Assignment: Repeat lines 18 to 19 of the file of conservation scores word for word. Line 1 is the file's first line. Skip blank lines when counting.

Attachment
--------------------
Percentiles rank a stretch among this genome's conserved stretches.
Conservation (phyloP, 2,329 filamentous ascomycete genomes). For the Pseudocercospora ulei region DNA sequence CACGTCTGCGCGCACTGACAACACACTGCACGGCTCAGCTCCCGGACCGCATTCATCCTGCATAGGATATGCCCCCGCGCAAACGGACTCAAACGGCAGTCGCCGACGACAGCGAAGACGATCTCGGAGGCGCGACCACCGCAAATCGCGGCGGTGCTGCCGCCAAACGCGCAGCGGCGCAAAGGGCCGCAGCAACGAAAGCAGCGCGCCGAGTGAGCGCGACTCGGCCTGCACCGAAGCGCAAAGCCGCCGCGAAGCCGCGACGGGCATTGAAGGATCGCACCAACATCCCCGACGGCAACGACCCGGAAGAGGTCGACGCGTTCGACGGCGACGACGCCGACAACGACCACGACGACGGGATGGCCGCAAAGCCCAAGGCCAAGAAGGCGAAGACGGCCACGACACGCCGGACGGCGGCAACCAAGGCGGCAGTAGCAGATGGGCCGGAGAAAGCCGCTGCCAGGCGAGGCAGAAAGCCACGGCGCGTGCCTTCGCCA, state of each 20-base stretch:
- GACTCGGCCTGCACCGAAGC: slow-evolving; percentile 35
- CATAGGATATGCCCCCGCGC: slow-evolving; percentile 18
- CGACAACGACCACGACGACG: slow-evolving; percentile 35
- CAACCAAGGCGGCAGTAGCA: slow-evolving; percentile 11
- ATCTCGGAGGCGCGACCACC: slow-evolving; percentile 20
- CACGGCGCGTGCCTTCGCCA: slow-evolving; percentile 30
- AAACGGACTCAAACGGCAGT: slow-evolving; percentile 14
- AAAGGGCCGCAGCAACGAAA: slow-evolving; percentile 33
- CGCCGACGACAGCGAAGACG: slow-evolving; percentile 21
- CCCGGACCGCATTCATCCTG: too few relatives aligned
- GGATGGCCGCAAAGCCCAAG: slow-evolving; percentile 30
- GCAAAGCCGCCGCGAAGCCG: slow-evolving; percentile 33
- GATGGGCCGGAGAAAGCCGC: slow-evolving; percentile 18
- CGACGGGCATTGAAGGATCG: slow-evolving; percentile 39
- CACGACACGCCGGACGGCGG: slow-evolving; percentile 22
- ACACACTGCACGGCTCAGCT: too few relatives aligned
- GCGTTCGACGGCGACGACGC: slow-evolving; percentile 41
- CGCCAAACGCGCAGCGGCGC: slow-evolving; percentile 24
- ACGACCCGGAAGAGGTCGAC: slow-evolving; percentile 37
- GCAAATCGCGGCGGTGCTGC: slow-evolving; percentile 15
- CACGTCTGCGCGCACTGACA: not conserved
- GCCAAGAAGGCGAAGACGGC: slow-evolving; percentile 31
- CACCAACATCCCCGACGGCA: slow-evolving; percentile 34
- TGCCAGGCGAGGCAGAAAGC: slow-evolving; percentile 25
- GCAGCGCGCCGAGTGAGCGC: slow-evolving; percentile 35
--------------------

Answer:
- ACACACTGCACGGCTCAGCT: too few relatives aligned
- GCGTTCGACGGCGACGACGC: slow-evolving; percentile 41